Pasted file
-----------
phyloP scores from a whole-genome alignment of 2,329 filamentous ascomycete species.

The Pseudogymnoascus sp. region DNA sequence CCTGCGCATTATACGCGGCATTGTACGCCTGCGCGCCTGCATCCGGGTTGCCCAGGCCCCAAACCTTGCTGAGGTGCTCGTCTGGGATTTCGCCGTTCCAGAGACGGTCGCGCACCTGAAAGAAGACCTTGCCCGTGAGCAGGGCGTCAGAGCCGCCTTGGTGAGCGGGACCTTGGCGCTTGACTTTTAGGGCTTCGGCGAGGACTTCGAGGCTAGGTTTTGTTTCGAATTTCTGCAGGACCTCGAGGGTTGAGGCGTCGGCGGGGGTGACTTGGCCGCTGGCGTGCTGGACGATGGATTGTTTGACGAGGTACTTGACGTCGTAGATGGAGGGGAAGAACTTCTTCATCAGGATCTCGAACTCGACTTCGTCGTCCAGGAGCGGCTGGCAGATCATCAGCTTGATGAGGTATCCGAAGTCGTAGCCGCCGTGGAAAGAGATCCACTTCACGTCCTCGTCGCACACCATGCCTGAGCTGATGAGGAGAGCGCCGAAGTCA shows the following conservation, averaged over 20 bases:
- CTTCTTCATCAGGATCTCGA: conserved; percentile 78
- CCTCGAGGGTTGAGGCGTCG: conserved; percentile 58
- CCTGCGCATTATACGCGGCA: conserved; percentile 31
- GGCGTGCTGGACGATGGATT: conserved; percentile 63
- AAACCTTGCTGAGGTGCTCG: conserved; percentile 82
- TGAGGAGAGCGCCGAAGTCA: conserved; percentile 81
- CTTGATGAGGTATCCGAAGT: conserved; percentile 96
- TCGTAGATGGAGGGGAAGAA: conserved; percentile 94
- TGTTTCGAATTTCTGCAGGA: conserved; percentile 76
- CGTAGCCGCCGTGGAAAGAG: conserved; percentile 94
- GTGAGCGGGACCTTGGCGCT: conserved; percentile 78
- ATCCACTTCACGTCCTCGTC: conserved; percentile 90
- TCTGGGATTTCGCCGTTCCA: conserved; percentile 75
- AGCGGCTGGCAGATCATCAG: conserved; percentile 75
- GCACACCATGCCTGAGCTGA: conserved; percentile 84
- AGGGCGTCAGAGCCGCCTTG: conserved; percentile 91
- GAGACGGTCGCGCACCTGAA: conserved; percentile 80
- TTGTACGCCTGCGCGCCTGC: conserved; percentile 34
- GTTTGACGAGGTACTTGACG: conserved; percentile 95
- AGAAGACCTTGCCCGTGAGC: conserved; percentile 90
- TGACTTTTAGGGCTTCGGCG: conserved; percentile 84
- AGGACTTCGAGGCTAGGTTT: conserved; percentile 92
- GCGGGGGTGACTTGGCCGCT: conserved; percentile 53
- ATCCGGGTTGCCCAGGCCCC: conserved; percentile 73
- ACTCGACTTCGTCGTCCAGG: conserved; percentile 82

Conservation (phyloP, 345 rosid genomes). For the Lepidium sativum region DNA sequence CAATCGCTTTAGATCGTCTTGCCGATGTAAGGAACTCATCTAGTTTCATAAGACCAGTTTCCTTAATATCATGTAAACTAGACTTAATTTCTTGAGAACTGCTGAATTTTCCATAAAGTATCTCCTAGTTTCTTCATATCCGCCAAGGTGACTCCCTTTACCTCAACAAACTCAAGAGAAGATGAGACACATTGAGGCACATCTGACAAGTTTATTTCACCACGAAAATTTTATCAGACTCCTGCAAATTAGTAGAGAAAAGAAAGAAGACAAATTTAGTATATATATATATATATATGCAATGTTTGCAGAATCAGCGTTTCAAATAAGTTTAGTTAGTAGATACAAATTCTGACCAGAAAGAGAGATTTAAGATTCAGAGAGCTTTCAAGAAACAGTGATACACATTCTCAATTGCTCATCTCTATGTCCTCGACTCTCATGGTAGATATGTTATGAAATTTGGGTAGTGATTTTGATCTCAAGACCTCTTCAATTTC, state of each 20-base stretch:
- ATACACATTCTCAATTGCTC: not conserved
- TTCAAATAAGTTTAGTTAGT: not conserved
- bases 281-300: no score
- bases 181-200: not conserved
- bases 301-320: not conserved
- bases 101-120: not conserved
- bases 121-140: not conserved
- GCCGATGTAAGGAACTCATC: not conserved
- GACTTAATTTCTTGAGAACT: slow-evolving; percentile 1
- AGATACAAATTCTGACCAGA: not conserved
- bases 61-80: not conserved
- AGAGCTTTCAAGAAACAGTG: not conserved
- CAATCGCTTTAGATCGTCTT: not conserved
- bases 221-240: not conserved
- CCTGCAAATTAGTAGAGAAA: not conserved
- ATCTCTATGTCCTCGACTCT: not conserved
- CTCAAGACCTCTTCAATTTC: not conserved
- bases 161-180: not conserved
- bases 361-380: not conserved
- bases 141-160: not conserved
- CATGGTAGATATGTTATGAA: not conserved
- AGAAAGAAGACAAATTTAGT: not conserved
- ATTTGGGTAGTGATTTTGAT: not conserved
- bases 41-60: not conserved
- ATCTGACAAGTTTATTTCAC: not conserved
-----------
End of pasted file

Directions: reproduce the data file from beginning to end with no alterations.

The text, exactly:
phyloP scores from a whole-genome alignment of 2,329 filamentous ascomycete species.

The Pseudogymnoascus sp. region DNA sequence CCTGCGCATTATACGCGGCATTGTACGCCTGCGCGCCTGCATCCGGGTTGCCCAGGCCCCAAACCTTGCTGAGGTGCTCGTCTGGGATTTCGCCGTTCCAGAGACGGTCGCGCACCTGAAAGAAGACCTTGCCCGTGAGCAGGGCGTCAGAGCCGCCTTGGTGAGCGGGACCTTGGCGCTTGACTTTTAGGGCTTCGGCGAGGACTTCGAGGCTAGGTTTTGTTTCGAATTTCTGCAGGACCTCGAGGGTTGAGGCGTCGGCGGGGGTGACTTGGCCGCTGGCGTGCTGGACGATGGATTGTTTGACGAGGTACTTGACGTCGTAGATGGAGGGGAAGAACTTCTTCATCAGGATCTCGAACTCGACTTCGTCGTCCAGGAGCGGCTGGCAGATCATCAGCTTGATGAGGTATCCGAAGTCGTAGCCGCCGTGGAAAGAGATCCACTTCACGTCCTCGTCGCACACCATGCCTGAGCTGATGAGGAGAGCGCCGAAGTCA shows the following conservation, averaged over 20 bases:
- CTTCTTCATCAGGATCTCGA: conserved; percentile 78
- CCTCGAGGGTTGAGGCGTCG: conserved; percentile 58
- CCTGCGCATTATACGCGGCA: conserved; percentile 31
- GGCGTGCTGGACGATGGATT: conserved; percentile 63
- AAACCTTGCTGAGGTGCTCG: conserved; percentile 82
- TGAGGAGAGCGCCGAAGTCA: conserved; percentile 81
- CTTGATGAGGTATCCGAAGT: conserved; percentile 96
- TCGTAGATGGAGGGGAAGAA: conserved; percentile 94
- TGTTTCGAATTTCTGCAGGA: conserved; percentile 76
- CGTAGCCGCCGTGGAAAGAG: conserved; percentile 94
- GTGAGCGGGACCTTGGCGCT: conserved; percentile 78
- ATCCACTTCACGTCCTCGTC: conserved; percentile 90
- TCTGGGATTTCGCCGTTCCA: conserved; percentile 75
- AGCGGCTGGCAGATCATCAG: conserved; percentile 75
- GCACACCATGCCTGAGCTGA: conserved; percentile 84
- AGGGCGTCAGAGCCGCCTTG: conserved; percentile 91
- GAGACGGTCGCGCACCTGAA: conserved; percentile 80
- TTGTACGCCTGCGCGCCTGC: conserved; percentile 34
- GTTTGACGAGGTACTTGACG: conserved; percentile 95
- AGAAGACCTTGCCCGTGAGC: conserved; percentile 90
- TGACTTTTAGGGCTTCGGCG: conserved; percentile 84
- AGGACTTCGAGGCTAGGTTT: conserved; percentile 92
- GCGGGGGTGACTTGGCCGCT: conserved; percentile 53
- ATCCGGGTTGCCCAGGCCCC: conserved; percentile 73
- ACTCGACTTCGTCGTCCAGG: conserved; percentile 82

Conservation (phyloP, 345 rosid genomes). For the Lepidium sativum region DNA sequence CAATCGCTTTAGATCGTCTTGCCGATGTAAGGAACTCATCTAGTTTCATAAGACCAGTTTCCTTAATATCATGTAAACTAGACTTAATTTCTTGAGAACTGCTGAATTTTCCATAAAGTATCTCCTAGTTTCTTCATATCCGCCAAGGTGACTCCCTTTACCTCAACAAACTCAAGAGAAGATGAGACACATTGAGGCACATCTGACAAGTTTATTTCACCACGAAAATTTTATCAGACTCCTGCAAATTAGTAGAGAAAAGAAAGAAGACAAATTTAGTATATATATATATATATATGCAATGTTTGCAGAATCAGCGTTTCAAATAAGTTTAGTTAGTAGATACAAATTCTGACCAGAAAGAGAGATTTAAGATTCAGAGAGCTTTCAAGAAACAGTGATACACATTCTCAATTGCTCATCTCTATGTCCTCGACTCTCATGGTAGATATGTTATGAAATTTGGGTAGTGATTTTGATCTCAAGACCTCTTCAATTTC, state of each 20-base stretch:
- ATACACATTCTCAATTGCTC: not conserved
- TTCAAATAAGTTTAGTTAGT: not conserved
- bases 281-300: no score
- bases 181-200: not conserved
- bases 301-320: not conserved
- bases 101-120: not conserved
- bases 121-140: not conserved
- GCCGATGTAAGGAACTCATC: not conserved
- GACTTAATTTCTTGAGAACT: slow-evolving; percentile 1
- AGATACAAATTCTGACCAGA: not conserved
- bases 61-80: not conserved
- AGAGCTTTCAAGAAACAGTG: not conserved
- CAATCGCTTTAGATCGTCTT: not conserved
- bases 221-240: not conserved
- CCTGCAAATTAGTAGAGAAA: not conserved
- ATCTCTATGTCCTCGACTCT: not conserved
- CTCAAGACCTCTTCAATTTC: not conserved
- bases 161-180: not conserved
- bases 361-380: not conserved
- bases 141-160: not conserved
- CATGGTAGATATGTTATGAA: not conserved
- AGAAAGAAGACAAATTTAGT: not conserved
- ATTTGGGTAGTGATTTTGAT: not conserved
- bases 41-60: not conserved
- ATCTGACAAGTTTATTTCAC: not conserved